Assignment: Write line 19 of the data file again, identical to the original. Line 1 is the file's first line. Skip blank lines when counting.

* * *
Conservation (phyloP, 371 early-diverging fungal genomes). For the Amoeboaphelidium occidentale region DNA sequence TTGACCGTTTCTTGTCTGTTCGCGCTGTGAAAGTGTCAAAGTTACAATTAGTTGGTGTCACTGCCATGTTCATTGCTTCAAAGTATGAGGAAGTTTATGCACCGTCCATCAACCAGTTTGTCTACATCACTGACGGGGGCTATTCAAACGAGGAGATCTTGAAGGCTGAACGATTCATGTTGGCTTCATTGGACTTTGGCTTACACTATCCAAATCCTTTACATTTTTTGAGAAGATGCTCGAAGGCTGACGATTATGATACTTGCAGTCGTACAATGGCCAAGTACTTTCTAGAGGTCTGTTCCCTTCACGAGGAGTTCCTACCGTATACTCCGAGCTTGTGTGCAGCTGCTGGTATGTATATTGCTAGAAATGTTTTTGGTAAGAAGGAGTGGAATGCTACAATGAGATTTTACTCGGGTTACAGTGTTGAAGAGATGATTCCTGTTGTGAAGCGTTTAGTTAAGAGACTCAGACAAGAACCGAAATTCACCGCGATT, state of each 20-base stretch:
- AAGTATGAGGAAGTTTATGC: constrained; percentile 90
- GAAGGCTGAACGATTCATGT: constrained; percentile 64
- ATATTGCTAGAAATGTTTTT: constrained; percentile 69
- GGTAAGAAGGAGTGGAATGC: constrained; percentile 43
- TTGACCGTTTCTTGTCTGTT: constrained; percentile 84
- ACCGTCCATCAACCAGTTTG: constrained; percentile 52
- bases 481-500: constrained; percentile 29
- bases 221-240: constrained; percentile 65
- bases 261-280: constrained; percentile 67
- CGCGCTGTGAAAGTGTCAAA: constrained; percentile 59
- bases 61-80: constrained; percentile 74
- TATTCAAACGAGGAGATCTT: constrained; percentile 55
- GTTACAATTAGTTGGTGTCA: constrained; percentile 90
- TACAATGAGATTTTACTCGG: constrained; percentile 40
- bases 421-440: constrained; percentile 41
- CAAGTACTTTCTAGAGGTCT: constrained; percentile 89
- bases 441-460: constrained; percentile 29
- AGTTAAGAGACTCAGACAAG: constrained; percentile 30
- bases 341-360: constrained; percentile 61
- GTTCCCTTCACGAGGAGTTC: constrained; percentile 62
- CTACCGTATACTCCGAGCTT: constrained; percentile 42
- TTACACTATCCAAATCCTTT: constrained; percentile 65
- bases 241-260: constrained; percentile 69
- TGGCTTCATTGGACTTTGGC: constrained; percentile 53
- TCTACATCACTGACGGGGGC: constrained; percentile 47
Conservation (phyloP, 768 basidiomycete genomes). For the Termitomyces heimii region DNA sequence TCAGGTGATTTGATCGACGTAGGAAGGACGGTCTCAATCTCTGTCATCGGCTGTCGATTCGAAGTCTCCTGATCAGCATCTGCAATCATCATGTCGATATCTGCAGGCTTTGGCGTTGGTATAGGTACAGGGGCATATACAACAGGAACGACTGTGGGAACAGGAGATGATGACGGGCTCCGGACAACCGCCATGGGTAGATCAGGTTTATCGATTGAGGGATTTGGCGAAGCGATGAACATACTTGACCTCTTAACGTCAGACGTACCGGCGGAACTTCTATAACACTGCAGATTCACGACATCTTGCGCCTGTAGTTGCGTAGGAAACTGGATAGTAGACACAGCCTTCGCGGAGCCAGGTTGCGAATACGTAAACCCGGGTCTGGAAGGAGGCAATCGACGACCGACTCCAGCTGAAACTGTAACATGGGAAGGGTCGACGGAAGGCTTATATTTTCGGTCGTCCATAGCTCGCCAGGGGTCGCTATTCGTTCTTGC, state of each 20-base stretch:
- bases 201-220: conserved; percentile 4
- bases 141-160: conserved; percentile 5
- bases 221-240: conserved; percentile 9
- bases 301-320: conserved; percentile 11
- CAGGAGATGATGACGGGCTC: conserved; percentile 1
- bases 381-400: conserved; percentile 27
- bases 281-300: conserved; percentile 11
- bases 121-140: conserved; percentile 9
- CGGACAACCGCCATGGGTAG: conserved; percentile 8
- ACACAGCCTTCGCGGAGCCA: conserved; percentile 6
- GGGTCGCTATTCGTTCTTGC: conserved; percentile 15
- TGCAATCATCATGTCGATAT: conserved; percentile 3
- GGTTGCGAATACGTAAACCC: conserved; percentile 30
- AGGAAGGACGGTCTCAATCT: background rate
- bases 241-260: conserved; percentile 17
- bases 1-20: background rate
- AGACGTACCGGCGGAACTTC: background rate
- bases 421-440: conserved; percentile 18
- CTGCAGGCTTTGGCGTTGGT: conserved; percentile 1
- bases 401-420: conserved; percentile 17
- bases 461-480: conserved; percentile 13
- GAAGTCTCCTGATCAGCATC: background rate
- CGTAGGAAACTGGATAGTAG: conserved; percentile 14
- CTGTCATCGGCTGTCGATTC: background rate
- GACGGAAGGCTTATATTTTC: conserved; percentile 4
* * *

- AGTTAAGAGACTCAGACAAG: constrained; percentile 30